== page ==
Network redundancy is a duplicated infrastructure where additional or alternate instances of network devices and connections are installed to ensure an alternate path in case of a failure on the primary service. This is how you keep your business online and available should your main path of communication go down.
While redundancy is great, many times services are in the same data center, share the same fiber bundle, patch panel or equipment. In fact, hardware failures and fiber cuts are the leading causes of network outages today.
Being redundant may not protect you as well as planned.
A duplicate or alternate instance of your network doesn’t always protect you from the leading causes of network outages, and it can’t always protect you from less frequent, but more catastrophic incidents, like floods or fires. Sometimes construction work, human error and even squirrels can interrupt your network service. To protect against these scenarios, network diversity is the answer.
Network diversity takes redundancy one step further, duplicating your infrastructure on a geographically diverse path, in another data center or even in the cloud.
Diversity is key. Being geographically diverse protects you from weather events, construction and other single location incidents. If your redundant site is in a different state, or even in another country, your chances of two impacting events at the same time are significantly lessened. For even greater resiliency, you can move your redundancy or disaster recovery to the cloud via a Disaster Recovery as a Service solution.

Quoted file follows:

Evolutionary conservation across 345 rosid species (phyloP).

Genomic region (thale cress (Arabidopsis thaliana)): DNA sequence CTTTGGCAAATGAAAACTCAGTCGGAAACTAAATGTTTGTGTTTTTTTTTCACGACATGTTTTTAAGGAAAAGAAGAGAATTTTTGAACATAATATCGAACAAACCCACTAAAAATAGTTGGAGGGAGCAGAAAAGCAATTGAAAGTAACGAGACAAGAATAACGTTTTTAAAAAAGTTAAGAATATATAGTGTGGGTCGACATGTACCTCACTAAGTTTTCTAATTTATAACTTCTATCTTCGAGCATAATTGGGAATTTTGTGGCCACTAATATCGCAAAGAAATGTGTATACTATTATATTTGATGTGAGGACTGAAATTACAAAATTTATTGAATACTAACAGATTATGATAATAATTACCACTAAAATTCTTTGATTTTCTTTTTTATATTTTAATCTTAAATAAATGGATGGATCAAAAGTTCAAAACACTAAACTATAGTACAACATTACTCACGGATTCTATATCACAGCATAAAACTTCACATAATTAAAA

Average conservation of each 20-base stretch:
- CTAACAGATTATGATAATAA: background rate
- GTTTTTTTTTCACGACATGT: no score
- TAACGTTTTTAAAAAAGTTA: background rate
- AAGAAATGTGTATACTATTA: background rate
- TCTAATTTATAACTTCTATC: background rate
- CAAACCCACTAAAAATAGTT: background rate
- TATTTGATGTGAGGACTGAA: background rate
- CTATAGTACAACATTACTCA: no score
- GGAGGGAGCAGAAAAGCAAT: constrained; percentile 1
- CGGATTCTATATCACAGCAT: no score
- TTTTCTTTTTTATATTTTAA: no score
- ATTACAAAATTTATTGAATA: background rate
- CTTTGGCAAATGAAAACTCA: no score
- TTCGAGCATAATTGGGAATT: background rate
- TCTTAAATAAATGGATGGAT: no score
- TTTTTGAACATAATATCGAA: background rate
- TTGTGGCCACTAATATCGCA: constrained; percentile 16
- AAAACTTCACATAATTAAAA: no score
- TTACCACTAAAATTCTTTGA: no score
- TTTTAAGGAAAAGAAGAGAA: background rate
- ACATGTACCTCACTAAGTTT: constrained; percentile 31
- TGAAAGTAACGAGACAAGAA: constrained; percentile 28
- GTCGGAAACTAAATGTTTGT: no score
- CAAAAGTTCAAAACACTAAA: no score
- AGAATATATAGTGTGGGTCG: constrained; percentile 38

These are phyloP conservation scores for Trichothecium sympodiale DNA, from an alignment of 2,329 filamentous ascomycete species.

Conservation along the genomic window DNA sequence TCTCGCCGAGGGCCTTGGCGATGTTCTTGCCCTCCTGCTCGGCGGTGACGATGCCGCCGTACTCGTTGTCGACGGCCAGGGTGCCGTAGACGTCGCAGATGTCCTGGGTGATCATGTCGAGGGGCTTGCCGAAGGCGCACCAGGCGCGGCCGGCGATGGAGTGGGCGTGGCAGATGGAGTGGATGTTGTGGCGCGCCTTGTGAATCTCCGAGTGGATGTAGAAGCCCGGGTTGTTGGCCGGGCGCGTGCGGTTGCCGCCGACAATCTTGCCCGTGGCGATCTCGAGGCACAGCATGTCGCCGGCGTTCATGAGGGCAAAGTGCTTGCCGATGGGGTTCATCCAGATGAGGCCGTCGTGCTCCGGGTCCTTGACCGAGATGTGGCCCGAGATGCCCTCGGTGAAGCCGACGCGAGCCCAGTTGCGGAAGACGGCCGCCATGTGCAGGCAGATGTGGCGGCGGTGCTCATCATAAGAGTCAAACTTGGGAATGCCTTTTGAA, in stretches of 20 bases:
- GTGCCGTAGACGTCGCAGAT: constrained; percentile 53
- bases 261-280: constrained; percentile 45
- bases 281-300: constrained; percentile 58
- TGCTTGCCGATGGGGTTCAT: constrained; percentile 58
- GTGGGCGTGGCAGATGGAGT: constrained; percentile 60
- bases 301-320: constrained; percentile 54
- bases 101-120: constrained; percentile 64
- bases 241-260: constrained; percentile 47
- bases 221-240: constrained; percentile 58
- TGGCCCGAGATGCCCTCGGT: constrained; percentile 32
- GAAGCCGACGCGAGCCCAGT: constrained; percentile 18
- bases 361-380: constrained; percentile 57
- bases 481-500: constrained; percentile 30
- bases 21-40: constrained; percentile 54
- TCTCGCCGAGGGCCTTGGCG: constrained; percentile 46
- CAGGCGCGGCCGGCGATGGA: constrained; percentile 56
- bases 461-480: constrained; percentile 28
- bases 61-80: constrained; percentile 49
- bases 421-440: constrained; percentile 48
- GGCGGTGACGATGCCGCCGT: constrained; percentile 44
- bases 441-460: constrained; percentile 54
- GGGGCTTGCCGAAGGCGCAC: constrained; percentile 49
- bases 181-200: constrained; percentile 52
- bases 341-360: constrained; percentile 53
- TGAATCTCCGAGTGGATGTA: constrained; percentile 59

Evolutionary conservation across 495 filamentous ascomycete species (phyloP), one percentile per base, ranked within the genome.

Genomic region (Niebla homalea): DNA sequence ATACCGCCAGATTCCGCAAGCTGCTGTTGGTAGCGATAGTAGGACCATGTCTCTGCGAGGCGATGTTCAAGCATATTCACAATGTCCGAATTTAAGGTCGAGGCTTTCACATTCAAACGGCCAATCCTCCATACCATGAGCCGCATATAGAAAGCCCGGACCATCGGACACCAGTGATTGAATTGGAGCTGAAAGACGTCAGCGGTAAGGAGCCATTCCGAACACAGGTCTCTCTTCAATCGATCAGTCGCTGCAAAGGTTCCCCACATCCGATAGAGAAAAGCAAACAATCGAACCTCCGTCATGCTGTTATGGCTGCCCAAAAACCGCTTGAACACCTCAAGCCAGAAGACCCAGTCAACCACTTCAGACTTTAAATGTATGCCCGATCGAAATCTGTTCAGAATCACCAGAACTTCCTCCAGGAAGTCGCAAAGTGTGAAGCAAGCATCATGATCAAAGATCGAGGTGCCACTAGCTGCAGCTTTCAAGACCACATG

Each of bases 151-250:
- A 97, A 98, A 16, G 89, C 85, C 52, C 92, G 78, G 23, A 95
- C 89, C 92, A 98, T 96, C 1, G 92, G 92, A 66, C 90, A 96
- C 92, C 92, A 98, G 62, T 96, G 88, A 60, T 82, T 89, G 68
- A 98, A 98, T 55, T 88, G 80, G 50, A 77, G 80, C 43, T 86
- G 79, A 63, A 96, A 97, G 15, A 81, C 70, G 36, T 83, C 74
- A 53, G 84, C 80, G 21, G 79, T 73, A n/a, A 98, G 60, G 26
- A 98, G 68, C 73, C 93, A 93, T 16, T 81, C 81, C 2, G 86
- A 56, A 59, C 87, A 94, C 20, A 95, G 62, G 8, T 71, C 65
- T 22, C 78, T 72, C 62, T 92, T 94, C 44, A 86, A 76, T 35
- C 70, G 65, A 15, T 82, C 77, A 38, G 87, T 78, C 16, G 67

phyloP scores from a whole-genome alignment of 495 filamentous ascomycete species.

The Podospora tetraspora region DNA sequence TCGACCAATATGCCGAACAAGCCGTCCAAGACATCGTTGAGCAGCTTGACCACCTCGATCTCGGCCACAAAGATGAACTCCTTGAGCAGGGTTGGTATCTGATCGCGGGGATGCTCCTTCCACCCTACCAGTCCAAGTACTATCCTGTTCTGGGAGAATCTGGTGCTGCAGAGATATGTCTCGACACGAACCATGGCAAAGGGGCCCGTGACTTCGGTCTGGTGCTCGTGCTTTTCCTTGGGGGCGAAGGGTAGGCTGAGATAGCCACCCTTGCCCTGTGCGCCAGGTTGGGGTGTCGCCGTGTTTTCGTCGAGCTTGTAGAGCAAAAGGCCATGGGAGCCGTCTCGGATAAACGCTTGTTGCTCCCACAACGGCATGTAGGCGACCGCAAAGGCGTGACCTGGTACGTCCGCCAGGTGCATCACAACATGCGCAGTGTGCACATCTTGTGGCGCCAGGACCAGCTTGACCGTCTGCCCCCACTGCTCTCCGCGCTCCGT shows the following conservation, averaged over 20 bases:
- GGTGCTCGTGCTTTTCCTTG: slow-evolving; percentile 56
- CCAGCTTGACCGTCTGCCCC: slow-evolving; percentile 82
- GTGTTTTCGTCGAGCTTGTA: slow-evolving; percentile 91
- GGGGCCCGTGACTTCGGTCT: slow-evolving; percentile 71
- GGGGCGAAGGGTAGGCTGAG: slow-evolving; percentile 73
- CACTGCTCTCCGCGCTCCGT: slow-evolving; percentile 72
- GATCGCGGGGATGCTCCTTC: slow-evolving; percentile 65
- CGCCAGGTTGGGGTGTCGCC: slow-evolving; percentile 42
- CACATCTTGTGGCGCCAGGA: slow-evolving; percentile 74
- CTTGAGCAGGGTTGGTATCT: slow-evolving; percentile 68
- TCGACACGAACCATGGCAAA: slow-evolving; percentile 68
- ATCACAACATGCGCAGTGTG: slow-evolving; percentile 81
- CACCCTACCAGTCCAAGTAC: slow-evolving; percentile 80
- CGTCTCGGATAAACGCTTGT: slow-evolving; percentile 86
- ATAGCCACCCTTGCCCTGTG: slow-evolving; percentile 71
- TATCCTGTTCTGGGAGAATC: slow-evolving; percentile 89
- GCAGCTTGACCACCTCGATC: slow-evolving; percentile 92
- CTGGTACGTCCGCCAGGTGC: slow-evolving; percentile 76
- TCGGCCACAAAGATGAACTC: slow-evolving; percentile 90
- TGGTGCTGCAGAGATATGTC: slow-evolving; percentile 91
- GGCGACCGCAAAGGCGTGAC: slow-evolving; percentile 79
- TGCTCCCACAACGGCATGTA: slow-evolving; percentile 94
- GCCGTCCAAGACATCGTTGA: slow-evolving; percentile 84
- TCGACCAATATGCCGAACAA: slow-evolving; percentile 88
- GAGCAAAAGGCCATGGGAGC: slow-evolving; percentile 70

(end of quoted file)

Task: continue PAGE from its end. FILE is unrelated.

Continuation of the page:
You can achieve network diversity by being in geographically diverse data centers with the use of multihomed BGP. INAP offers the use of several BGP communities to ensure immediate failover of routing to your data center environment in case of a failure. Additionally, through INAP’s propriety technology, Performance IP®, your outbound traffic is automatically put on the best-performing route.
Another consideration is the connection from the data center to your central office. One can assume just because you have two different last mile providers for your redundancy that they use different paths. This usually is not the case; many fiber vaults and manholes are shared. This can result in both your primary and back up service being impaired when a backhoe unearths an 800-strand fiber. Ask the provider to share the circuit path to ensure your services are on diverse paths. INAP works to avoid these issues by offering high capacity metro network rings in key markets. Metro Connect interconnects multiple data centers with diverse paths, allowing you to avoid single points of failure for your egress traffic.
Redundancy is key to maintain the demanding uptime of today’s business. In most cases this does the job, however if your model is 100 percent uptime, it may be beneficial to start investing in a diverse infrastructure, as well.